Caroni Central MP Arnold Ram expressed severe doubts about the Miscellaneous Provisions (Criminal Proceedings) Bill, 2021 while it was being debated in the House of Representatives on Tuesday.
The purpose of the bill is to amend the law to allow the retrial of persons who were acquitted of specific offences if there is new and compelling evidence, or the acquittal was tainted and "it is in the interest of justice that there be a retrial."
Applicable offences include but are not limited to: murder, treason, piracy or hijacking and offences for which death is the penalty fixed by law.
Ram raised the issue of precisely what would qualify as new and compelling evidence.
He said, "So you are asking a police officer to determine compelling evidence. A police officer, I am saying Madam Speaker, may not be in the best position to determine what is compelling evidence. You might know what is new evidence but you're asking them to do a legal interpretation of what is compelling evidence and I think that is why, in the United Kingdom, new evidence is defined separately from compelling evidence."
He said the terms were defined the same as they were in the Criminal Justice Act of the United Kingdom but they are combined into one criteria in the bill.
However, speaking after Ram, Port of Spain South MP Keith Scotland clarified that it would be up to the Court of Appeal to decide this.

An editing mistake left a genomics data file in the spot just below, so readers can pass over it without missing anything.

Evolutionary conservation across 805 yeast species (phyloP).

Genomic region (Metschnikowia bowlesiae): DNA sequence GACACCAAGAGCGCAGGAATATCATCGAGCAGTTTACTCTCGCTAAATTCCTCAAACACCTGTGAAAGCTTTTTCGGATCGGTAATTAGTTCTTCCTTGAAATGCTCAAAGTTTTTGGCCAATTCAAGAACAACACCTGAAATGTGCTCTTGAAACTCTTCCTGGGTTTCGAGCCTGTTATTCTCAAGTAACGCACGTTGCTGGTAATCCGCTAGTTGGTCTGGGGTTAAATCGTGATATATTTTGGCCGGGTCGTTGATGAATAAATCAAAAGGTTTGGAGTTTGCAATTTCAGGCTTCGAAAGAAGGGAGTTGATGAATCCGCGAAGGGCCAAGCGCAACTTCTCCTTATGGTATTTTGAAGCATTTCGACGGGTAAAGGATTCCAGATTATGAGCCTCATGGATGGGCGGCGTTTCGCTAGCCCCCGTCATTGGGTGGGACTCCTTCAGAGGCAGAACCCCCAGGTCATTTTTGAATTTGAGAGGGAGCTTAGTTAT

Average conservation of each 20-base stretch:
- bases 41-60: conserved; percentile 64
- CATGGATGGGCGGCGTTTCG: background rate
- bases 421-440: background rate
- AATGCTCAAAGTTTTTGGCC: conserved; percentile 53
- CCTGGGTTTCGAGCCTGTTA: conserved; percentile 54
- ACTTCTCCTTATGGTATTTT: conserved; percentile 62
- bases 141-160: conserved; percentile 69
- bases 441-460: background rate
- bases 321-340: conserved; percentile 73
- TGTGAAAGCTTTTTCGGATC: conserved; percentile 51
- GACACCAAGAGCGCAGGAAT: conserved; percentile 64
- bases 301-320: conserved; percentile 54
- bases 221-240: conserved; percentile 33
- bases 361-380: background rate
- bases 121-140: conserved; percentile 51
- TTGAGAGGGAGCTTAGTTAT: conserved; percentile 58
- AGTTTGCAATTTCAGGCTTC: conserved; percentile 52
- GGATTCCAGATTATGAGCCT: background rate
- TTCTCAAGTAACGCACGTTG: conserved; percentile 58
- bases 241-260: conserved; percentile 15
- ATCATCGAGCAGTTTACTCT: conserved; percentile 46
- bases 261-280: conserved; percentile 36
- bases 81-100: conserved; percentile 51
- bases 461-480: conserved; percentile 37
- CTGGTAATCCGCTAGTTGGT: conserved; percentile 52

"It is not for the office of the DPP to just begin a fresh re-trial. The safeguard of commencing a fresh re-trial is placed in the capable hands of the Court of Appeal.
"Apart from satisfying the Court of Appeal that there is new and compelling evidence or that the acquittal was tainted, the DPP must satisfy the Court of Appeal that, in all the circumstances, it would be in the interest of justice to proceed with the re-trial of an acquitted person.
"That is a major and fundamental safeguard that has been put in place for persons or for individuals who may be affected by this legislation because it means that before any re-trial is ordered, the Court of Appeal must go through the relevant safeguards."
Ram also spoke about the inefficiency of the justice system, saying, "When someone is ordered a re-trial, they then have the additional burden of hiring lawyers to defend them, first at the application stage at the Court of Appeal and if there is a re-trial, they have to go through the entire process."
Ram said, at the current rate, the entire process could take up to 30 years of a person's life.
"If there was an easier or quicker turnover of cases in the first instance, then that's something we could possibly live with. However, having a process of ten to 15 years, then you have another ten to 15 years of having to go through that entire process again. And having to retain lawyers at exorbitant fees is something that raises my suspicion and concern."
The bill was subsequently passed after being approved by a committee of the whole. No amendments were made.